Have a Happy Chinese New Year!

How to celebrate Chinese New Year and welcome the Year of the Monkey
WEST VANCOUVER, British Columbia - Feb. 2, 2016 - PRLog -- Lunar New Year is on Monday February 8th and 2016 is the year of the Monkey.  Western cultures often mistakenly call it Chinese New Year, although it is actually celebrated by all types of Asian cultures.  This article will refer to the Chinese traditions and celebrations of the New Year. The Spring Festival, as it is called, is to celebrate the past year of hard work, rest and spend time with family as well as wish for luck and prosperity in the year ahead.  Chinese people believe that a good start to the year will lead to a successful and prosperous New Year.  The week of the New Year, beginning on the eve, February 7th this year, to day 6, is considered a statutory holiday and is also the busiest travel season in the world.

Chinese New Year is celebrated in much the same way as other cultures celebrate important dates; family and friends, food, decorations, cultural activities, fireworks, and gifts.

Buildings are adorned with lucky lanterns, couplets, and images of prosperity.  Many of the decorations will have red on them because red is considered to be a bearer of success.  Traditionally the decorations go up on New Year’s Eve.  As 2016 is the Year of the Monkey, many of the decorations will be related to monkeys, such as dolls, images and the like.

The New Year’s Eve dinner is called “reunion dinner”, Nian Ye Fan, meaning evening of the passing, and is a time for families to celebrate by being together and enjoying a feast.  To the Chinese it is considered to be the most important meal of the year.  Fish is always included because the Chinese word for fish sounds like surplus and it considered a lucky food.  Anyone who has ever had the chance to partake in a Chinese New Year’s Eve dinner will tell you that it is something you don’t want to miss, should you have the opportunity.

Firecrackers are traditionally set off in a pattern of one small string and then three big ones in order to “sound out” the old year and “sound in” the new one.  Prayer is important during this time as well. Many cultural activities and traditional performances will occur at this time as well. Gifts of money in red envelopes are given to children and retired seniors.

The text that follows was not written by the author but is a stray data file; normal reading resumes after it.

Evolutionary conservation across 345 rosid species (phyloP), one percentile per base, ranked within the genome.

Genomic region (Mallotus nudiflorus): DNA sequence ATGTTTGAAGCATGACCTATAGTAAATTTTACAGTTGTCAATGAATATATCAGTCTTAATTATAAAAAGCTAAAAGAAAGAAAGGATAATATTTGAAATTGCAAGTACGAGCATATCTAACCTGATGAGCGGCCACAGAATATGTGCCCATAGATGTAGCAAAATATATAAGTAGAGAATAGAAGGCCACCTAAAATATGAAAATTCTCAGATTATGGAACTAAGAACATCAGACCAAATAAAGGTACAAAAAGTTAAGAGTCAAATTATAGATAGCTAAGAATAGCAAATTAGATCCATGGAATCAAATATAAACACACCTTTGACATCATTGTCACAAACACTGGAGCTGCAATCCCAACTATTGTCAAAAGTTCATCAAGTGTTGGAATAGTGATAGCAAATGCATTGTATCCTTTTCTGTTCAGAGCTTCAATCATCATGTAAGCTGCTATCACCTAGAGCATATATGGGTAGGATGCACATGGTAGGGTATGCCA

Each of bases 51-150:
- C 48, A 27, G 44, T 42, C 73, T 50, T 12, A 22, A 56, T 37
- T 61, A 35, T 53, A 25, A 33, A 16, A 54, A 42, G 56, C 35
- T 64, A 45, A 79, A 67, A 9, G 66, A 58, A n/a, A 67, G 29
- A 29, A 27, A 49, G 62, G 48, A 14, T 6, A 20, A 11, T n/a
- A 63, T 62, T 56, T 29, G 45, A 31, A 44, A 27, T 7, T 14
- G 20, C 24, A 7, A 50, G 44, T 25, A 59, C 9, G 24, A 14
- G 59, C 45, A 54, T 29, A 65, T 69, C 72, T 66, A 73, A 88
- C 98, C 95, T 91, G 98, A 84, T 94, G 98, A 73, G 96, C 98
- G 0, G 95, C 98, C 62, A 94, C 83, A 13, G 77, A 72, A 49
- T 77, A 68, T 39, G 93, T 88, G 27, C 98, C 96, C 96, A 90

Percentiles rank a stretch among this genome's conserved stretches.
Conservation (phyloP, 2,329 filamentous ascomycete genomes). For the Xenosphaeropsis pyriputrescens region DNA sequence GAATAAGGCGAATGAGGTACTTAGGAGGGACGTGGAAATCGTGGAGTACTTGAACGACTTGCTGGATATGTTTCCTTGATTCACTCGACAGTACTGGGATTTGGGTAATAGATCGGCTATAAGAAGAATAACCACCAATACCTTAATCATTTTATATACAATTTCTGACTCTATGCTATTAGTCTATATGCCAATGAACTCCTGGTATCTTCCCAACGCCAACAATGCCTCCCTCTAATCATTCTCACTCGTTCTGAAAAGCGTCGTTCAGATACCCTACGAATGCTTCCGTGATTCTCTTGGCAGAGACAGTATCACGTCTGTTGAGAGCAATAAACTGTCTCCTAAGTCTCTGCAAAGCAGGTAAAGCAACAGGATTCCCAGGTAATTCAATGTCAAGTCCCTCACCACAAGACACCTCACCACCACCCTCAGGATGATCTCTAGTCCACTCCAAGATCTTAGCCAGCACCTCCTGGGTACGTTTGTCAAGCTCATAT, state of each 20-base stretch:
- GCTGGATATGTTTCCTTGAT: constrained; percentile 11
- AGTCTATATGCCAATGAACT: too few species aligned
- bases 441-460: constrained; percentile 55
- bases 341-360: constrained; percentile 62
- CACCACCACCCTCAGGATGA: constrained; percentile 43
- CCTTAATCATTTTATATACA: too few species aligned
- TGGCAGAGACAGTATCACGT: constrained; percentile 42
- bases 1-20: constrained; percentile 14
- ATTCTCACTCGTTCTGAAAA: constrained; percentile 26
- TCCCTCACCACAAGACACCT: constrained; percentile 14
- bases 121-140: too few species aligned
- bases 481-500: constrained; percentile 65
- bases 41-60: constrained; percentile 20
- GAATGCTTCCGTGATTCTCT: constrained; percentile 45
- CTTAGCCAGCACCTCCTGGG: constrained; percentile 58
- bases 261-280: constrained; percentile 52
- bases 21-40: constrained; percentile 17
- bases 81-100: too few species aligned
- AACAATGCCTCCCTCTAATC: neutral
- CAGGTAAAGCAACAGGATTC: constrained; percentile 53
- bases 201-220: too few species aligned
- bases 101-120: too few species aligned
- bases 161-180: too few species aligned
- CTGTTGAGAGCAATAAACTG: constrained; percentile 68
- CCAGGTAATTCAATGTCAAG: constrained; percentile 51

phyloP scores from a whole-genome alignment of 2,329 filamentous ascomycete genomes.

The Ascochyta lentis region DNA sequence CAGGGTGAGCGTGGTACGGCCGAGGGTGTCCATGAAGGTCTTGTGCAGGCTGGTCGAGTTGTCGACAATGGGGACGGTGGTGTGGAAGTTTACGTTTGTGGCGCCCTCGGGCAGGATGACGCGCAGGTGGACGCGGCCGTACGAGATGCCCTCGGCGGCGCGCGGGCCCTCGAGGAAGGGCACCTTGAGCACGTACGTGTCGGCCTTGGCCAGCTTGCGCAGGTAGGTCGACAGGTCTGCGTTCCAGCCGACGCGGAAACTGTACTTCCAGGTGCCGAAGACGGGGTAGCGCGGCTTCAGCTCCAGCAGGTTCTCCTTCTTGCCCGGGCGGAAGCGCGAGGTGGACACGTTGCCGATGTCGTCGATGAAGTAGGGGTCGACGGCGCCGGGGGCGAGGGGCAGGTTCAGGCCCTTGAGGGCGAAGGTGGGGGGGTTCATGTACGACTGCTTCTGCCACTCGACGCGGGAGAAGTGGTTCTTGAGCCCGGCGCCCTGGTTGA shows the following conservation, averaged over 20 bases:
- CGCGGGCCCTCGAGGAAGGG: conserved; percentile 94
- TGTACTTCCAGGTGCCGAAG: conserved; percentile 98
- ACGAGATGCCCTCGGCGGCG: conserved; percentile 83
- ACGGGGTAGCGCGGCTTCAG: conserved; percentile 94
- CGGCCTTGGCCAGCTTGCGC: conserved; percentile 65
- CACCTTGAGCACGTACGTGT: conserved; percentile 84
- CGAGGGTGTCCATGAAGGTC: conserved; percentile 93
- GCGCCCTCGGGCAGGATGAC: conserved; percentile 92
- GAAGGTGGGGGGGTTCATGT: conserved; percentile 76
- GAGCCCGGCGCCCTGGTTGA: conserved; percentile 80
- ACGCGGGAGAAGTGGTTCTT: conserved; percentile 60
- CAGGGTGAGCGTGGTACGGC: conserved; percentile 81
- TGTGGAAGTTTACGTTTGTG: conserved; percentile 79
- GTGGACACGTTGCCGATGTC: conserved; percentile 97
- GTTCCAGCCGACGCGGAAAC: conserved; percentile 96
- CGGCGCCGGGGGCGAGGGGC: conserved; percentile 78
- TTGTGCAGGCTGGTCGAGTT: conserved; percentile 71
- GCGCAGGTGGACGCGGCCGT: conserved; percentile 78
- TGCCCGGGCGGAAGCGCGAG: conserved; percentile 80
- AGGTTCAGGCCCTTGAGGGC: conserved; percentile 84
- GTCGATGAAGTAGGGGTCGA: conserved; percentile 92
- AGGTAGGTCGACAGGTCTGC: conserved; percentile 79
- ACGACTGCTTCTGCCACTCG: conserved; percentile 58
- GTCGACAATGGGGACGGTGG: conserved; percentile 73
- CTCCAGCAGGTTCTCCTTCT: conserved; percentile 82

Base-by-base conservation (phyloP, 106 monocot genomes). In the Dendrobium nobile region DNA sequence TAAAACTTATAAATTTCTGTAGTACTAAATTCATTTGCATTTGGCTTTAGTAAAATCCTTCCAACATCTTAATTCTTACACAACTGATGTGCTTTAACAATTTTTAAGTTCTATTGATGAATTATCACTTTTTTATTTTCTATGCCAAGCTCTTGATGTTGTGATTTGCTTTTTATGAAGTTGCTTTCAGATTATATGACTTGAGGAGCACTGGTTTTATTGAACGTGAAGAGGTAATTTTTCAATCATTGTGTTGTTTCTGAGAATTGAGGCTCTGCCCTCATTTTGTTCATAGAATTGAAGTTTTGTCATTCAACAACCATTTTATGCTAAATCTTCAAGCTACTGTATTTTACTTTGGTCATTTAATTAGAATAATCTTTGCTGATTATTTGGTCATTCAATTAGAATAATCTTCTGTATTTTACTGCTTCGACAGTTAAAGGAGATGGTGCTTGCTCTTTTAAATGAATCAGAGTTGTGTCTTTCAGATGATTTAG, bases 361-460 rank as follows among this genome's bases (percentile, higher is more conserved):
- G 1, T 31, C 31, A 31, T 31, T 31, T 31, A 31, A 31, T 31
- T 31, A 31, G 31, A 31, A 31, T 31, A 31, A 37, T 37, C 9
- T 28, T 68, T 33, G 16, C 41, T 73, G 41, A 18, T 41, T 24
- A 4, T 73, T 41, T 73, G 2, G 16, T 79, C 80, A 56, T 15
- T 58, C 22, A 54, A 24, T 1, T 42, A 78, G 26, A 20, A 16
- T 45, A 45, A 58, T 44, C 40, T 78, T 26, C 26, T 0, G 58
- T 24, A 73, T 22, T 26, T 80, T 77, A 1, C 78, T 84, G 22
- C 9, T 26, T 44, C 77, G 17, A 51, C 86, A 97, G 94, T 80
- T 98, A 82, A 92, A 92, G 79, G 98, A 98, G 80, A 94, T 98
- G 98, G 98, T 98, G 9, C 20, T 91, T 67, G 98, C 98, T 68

There are a number of activities that are considered bad luck and should not occur during the festival.

Do's and Don'ts of Chinese New Year


Wish everyone you meet a happy New Year by saying
"gong xi fa cai", which translates to: "Have a happy and
prosperous New Year!"
Wear articles of red clothing because red symbolizes luck.
Eat vegetarian food because it's not good to see blood.
Buy new trousers because the Chinese word for trousers
is "fu", (Chinese homonym for wealth)
Children should stay up as late as possible on New Year's Eve for it is believed that the later they stay up, the longer their parents will live.
Visit family (especially those older than yourself) and friends to pass on your wishes on good fortune for the New Year. (plus kids and single people will receive lai-see lucky red packets full of money.
Give two lai see to each child. Because happiness comes in two's, do not just give one. This is your way of passing good luck to the next generation. Business owners also give lai see to employees and associates.

Don't wear white or black clothing, since they are the traditional colours of mourning.
Don't buy new shoes for the first months of the New Year, because the sound of shoe in Chinese is "hai". "Hai" is similar to the sound of sighing, which Chinese believe is not a good way to start the year.
Don't wash your hair for the first three days of the New Year, because the Chinese word for hair is a homonym for the Chinese word for wealth. Therefore, Chinese believe it isn't a good thing to 'wash away your wealth' right at the start of the New Year.
Floors may not be swept and garbage may not be disposed of on the first day of the New Year for fear of casting riches out the door.
Don't swear or quarrel.
Don't break any dishes, otherwise you may incur more misfortune for the New Year. In the event of breaking a dish, quickly say "Peace for all time", and the bad luck will be warded away.
Don't greet people who are in mourning.
Don't drop your chopsticks.
Don't say the number 'four' (Chinese homonym for death) or mention death.
Don't borrow or lend money.

Have a happy and prosperous New Year!  Gong Xi Fa Cai!

Michelle Vaughan brings passion and dedication to her clients in the Real Estate industry.  She enjoys having the opportunity to make a difference in peoples’ lives and does so with energy and tenacity. She specializes in North & West Vancouver Real Estate and has extensive knowledge of local neighborhoods and communities, acquired from years of personal and professional experience.  http://michellevaughan.ca

Michelle Vaughan
Real Estate Sales & Marketing
Michelle Vaughan Real Estate Sales & Marketing PRs
Trending News
Most Viewed
Top Daily News

Like PRLog?
Click to Share